“Cover Your Eyes!” Do You Censor Your Childrens’ Travel Experiences?
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Jasmin: One of the joys of travel is experiencing how people live in other parts of the world (or even within your own country).
Differences in cultural norms, wealth, religion, and food are opportunities to learn tolerance and empathy. But there are times where even the most open-minded parent shields their kids from seeing or hearing things they consider harmful or too “adult.”
For example, nudity, sex, foul language, drug or alcohol use, or extreme poverty and suffering might prompt some parents to avoid certain areas or divert their kids attention. In our travels, I’ve tried not to shield the kids from a lot – but other families might have a different take.
I have many travel friends who take trips frequently with their kids, often thanks to miles and points. They’ve shared with me where they draw the line on censoring their family travels. And now I’m hoping you’ll comment with your strategies, too.
Should You Censor Your Kids’ Travel Experience?
It can be a difficult call for parents when you encounter things in your travels that might be unsuitable for children. And everyone’s definition of what’s inappropriate is different. I think most of us would choose not to point certain things out if the kids don’t notice – but as we all know, kids don’t miss much.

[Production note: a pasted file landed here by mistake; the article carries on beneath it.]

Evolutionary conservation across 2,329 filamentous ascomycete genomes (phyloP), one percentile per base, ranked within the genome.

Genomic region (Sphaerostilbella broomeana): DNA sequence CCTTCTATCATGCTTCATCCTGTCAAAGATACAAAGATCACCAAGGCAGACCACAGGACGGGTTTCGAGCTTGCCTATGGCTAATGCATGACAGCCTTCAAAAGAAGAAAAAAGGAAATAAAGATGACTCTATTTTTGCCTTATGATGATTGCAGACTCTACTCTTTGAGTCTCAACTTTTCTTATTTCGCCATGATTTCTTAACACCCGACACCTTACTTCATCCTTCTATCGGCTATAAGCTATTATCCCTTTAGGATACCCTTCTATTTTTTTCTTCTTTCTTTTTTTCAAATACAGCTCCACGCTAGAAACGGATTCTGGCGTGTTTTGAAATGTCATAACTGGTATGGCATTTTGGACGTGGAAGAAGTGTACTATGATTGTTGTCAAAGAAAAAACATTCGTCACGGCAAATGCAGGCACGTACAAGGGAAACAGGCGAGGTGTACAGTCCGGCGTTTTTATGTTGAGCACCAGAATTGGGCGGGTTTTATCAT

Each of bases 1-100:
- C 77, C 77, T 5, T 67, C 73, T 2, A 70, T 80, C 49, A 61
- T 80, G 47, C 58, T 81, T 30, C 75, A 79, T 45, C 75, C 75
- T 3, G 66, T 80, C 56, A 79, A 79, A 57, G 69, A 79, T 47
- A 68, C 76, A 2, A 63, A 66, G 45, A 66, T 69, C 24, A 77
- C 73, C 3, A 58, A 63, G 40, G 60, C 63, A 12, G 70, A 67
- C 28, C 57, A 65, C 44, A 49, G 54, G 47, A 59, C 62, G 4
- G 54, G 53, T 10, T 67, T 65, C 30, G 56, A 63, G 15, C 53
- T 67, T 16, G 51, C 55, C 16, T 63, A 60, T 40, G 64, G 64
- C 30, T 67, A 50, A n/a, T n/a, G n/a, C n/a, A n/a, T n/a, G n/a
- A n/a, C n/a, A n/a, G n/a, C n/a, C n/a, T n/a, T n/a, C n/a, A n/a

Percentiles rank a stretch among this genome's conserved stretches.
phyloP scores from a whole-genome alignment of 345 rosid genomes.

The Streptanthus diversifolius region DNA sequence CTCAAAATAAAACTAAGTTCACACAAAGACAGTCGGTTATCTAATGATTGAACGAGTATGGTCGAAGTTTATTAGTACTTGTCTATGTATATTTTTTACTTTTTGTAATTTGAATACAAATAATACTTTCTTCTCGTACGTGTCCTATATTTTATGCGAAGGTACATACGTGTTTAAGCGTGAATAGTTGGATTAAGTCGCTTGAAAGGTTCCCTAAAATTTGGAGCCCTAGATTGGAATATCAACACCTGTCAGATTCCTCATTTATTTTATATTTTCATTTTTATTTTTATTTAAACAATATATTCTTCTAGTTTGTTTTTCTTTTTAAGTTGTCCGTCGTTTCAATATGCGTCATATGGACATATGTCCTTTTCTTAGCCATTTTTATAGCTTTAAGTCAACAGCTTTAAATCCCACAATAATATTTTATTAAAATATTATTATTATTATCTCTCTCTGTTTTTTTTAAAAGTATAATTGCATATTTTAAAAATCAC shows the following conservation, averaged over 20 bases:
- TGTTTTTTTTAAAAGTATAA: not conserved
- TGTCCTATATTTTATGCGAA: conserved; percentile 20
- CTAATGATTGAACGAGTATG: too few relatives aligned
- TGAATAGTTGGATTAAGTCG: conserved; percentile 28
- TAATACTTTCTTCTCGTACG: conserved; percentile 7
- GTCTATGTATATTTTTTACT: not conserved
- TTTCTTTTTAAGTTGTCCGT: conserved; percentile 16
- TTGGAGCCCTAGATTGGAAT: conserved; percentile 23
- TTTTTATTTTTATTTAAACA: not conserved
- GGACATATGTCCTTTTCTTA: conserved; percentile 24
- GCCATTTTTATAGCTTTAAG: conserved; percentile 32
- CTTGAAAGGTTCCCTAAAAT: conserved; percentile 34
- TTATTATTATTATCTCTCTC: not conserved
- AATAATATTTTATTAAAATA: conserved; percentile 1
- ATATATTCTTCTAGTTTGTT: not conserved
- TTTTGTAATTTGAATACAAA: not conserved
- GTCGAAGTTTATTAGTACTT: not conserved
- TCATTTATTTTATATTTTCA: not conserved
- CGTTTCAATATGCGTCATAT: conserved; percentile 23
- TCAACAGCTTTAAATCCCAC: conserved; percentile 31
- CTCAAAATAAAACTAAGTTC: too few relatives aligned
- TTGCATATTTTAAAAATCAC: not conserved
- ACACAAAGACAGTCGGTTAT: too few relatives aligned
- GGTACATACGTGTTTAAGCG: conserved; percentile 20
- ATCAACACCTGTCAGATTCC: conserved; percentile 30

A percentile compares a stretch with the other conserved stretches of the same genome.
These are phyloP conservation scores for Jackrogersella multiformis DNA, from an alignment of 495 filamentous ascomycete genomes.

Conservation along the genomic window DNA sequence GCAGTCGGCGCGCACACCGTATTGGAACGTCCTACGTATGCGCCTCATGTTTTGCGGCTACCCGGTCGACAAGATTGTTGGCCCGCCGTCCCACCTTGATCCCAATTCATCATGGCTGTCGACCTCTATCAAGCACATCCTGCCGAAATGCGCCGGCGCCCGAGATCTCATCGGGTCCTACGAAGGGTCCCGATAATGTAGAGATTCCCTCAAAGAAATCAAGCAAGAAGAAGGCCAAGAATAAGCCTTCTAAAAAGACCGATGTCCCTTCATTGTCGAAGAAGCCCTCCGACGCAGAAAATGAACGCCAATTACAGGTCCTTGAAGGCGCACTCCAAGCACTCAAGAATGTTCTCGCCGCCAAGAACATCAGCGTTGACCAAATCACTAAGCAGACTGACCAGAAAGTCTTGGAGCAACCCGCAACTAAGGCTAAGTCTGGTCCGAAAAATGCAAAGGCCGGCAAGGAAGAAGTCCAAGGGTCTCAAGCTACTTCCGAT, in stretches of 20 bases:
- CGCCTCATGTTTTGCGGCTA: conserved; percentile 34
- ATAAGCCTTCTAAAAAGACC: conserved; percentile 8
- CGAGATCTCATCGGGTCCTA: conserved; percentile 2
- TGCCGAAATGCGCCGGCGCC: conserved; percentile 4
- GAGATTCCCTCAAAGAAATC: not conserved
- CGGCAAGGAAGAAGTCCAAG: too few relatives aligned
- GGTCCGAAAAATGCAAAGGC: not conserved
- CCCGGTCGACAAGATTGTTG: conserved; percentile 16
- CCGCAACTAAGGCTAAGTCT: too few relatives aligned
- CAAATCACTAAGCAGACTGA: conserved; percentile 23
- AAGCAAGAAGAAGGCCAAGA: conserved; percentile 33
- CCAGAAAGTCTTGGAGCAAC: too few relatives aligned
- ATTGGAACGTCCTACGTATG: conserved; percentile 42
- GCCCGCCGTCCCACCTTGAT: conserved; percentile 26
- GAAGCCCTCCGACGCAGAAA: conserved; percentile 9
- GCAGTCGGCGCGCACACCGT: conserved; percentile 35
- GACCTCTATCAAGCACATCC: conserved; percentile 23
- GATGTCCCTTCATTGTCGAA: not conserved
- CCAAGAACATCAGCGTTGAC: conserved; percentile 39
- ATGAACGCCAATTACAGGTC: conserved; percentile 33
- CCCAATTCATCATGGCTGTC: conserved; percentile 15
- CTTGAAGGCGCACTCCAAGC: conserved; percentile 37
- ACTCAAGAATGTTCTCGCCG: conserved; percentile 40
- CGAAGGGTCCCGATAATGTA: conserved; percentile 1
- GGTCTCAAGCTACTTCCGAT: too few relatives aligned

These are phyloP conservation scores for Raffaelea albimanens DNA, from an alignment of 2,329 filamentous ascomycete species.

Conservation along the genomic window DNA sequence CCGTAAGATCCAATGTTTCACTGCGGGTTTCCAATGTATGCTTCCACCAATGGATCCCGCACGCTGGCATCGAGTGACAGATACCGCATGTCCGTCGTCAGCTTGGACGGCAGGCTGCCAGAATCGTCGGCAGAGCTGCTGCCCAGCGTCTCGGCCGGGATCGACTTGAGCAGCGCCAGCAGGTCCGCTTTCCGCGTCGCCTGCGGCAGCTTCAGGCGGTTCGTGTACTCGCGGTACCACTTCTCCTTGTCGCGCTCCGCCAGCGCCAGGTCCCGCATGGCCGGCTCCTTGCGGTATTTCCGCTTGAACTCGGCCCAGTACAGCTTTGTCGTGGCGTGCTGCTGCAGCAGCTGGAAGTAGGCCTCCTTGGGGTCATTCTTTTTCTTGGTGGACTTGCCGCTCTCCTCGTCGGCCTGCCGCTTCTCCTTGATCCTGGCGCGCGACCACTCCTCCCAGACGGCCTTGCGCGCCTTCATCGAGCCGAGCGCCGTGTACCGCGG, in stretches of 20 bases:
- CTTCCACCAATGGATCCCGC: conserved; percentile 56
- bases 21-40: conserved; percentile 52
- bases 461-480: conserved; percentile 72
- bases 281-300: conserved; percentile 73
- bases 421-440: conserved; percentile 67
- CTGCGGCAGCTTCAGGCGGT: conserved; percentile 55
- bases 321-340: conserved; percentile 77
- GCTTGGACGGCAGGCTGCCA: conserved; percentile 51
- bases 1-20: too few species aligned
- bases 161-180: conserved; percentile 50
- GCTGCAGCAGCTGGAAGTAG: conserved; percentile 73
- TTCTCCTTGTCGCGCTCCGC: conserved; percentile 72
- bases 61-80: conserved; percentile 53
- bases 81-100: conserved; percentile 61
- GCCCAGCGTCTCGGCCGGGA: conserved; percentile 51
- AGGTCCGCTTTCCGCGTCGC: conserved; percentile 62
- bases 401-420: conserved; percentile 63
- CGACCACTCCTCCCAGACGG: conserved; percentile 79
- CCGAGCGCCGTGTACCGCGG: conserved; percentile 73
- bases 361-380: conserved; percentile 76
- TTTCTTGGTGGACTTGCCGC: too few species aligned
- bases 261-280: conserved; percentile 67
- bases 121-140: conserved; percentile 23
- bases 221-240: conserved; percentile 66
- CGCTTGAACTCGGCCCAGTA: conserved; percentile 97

My kids are 8, 11, and almost 13. Because they’re not so little, I don’t get too fussed about nudity or sex. But I will shield them from anything violent, gory, blatantly obscene, or deeply disturbing.
That said, I won’t cover their ears if we encounter obscenities, sexism, or racism. It makes for good teachable moments about making the right decisions, and also helps them build awareness that not everyone is kind.
My friend Joanna has a son the same age as mine. Her family visited New York City last weekend, and she posted a pic she snapped in Times Square on Facebook (photo shared with her permission).
Her son is old enough to understand the context and meaning of the sign. So they had a discussion about good choices (and being honest, which I’ll give this guy a little credit for).
Forewarned is forearmed, too. If you’re heading to Europe, for instance, you might encounter a more relaxed attitude towards nudity, sex, drugs, and alcohol than we’re used to back home. So preparing your kids for what they might experience and having conversations beforehand is important.
For example, last fall, my mom, 11-year-old daughter, and I visited Amsterdam, where prostitution and soft drug use is legal.
My daughter knew what to expect, as did we. Pretty much every souvenir shop we entered had phallic keychains and marijuana products, which didn’t appear to faze my daughter at all. She ignored it for the most part.
But we did take a short walk through the Red Light District in the daytime. And yes, she saw real-life “bare naked ladies” in the windows (although some will turn away if they see a child approaching). I know some folks who’d be uncomfortable doing this with their kids, and that’s okay, too. I felt my daughter was mature enough to handle it.